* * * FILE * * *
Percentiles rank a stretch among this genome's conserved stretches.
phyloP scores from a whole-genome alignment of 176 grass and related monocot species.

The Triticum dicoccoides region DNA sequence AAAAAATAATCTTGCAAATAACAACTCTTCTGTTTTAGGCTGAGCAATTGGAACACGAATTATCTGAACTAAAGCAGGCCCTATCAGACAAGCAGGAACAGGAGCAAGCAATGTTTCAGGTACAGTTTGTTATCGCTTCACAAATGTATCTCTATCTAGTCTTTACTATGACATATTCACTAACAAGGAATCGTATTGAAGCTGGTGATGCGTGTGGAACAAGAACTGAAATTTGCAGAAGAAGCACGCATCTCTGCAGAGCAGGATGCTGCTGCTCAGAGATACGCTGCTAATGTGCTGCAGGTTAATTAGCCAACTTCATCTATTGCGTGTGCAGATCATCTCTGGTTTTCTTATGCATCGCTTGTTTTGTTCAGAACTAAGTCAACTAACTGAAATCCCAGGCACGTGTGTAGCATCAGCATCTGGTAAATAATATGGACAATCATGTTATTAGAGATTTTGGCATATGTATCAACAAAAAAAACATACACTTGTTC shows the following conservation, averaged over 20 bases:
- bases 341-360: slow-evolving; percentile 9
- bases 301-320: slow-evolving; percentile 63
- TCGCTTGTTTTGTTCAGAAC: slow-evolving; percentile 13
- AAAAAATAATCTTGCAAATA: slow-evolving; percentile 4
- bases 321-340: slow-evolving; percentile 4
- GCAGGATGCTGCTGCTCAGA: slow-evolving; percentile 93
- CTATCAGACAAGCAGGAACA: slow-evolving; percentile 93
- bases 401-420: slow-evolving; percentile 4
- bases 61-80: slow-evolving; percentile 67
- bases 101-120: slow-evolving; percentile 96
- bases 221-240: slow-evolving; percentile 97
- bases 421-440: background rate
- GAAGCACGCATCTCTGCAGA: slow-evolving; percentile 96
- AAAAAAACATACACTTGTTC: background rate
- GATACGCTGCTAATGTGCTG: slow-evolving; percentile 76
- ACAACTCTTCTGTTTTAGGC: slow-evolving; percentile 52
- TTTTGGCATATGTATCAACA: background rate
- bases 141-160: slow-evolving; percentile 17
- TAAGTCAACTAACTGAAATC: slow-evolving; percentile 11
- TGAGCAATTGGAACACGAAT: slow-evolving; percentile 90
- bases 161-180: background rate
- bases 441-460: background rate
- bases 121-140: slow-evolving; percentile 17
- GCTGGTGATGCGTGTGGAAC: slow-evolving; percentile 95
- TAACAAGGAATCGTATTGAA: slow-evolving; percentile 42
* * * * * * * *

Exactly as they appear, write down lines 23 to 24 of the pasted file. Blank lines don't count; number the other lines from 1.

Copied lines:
- TGAGCAATTGGAACACGAAT: slow-evolving; percentile 90
- bases 161-180: background rate